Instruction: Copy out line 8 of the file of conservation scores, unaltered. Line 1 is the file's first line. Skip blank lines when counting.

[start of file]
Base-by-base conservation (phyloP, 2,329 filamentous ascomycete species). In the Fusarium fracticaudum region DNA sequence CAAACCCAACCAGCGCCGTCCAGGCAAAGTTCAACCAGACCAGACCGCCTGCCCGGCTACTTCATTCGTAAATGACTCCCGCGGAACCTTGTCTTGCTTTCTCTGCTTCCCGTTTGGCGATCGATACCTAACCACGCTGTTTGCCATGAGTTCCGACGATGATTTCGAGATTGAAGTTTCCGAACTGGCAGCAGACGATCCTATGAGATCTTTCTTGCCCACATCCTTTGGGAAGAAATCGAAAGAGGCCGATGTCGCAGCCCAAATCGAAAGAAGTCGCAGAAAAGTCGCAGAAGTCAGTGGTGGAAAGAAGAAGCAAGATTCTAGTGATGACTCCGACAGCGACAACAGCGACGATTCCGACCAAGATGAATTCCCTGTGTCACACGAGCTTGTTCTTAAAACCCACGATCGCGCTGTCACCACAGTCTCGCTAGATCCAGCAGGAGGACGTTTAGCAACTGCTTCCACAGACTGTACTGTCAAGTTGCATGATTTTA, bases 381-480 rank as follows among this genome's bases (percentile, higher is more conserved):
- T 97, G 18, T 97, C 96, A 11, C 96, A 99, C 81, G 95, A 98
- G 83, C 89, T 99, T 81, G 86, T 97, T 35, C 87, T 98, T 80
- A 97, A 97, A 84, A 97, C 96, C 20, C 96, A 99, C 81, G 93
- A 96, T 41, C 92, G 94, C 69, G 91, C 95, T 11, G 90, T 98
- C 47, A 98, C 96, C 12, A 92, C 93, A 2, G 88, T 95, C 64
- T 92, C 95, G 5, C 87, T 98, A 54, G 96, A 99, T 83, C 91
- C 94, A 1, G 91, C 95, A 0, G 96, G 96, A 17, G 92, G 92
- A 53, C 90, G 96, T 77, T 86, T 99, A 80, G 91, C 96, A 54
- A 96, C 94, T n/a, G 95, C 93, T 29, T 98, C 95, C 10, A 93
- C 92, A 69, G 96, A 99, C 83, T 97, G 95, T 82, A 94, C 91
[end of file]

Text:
- C 94, A 1, G 91, C 95, A 0, G 96, G 96, A 17, G 92, G 92